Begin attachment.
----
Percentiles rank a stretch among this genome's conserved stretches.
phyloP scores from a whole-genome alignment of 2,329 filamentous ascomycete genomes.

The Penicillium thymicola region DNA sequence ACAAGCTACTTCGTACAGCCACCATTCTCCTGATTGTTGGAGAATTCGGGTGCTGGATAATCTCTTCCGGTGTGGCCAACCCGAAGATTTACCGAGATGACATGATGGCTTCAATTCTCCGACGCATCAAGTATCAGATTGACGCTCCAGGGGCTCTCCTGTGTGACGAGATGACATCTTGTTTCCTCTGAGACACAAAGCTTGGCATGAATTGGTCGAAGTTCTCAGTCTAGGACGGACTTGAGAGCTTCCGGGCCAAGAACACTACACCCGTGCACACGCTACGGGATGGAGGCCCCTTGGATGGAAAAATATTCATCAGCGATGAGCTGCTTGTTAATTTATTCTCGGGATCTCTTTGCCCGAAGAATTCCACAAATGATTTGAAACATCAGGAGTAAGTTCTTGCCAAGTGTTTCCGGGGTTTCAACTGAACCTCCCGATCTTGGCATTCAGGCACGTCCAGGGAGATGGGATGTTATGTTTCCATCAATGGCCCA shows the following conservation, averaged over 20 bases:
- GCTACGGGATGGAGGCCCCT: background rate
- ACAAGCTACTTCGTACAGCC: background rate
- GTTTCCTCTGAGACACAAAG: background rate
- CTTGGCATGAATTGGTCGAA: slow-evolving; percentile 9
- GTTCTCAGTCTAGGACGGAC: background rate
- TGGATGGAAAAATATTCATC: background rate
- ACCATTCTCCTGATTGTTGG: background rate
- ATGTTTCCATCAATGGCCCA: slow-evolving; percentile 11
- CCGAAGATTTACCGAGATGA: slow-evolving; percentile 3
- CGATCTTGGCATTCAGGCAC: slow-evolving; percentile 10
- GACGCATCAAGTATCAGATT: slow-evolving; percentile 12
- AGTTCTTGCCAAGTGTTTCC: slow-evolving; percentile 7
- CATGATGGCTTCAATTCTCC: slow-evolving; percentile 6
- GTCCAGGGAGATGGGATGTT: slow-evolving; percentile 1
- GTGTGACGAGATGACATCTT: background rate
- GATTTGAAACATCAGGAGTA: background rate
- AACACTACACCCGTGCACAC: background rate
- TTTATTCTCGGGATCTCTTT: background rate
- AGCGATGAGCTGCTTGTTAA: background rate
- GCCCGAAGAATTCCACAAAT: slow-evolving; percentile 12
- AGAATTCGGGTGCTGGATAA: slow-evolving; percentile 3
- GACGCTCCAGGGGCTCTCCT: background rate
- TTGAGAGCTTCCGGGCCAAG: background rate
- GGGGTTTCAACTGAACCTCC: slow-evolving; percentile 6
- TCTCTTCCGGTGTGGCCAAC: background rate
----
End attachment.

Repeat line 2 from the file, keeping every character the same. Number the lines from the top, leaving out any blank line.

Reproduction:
phyloP scores from a whole-genome alignment of 2,329 filamentous ascomycete genomes.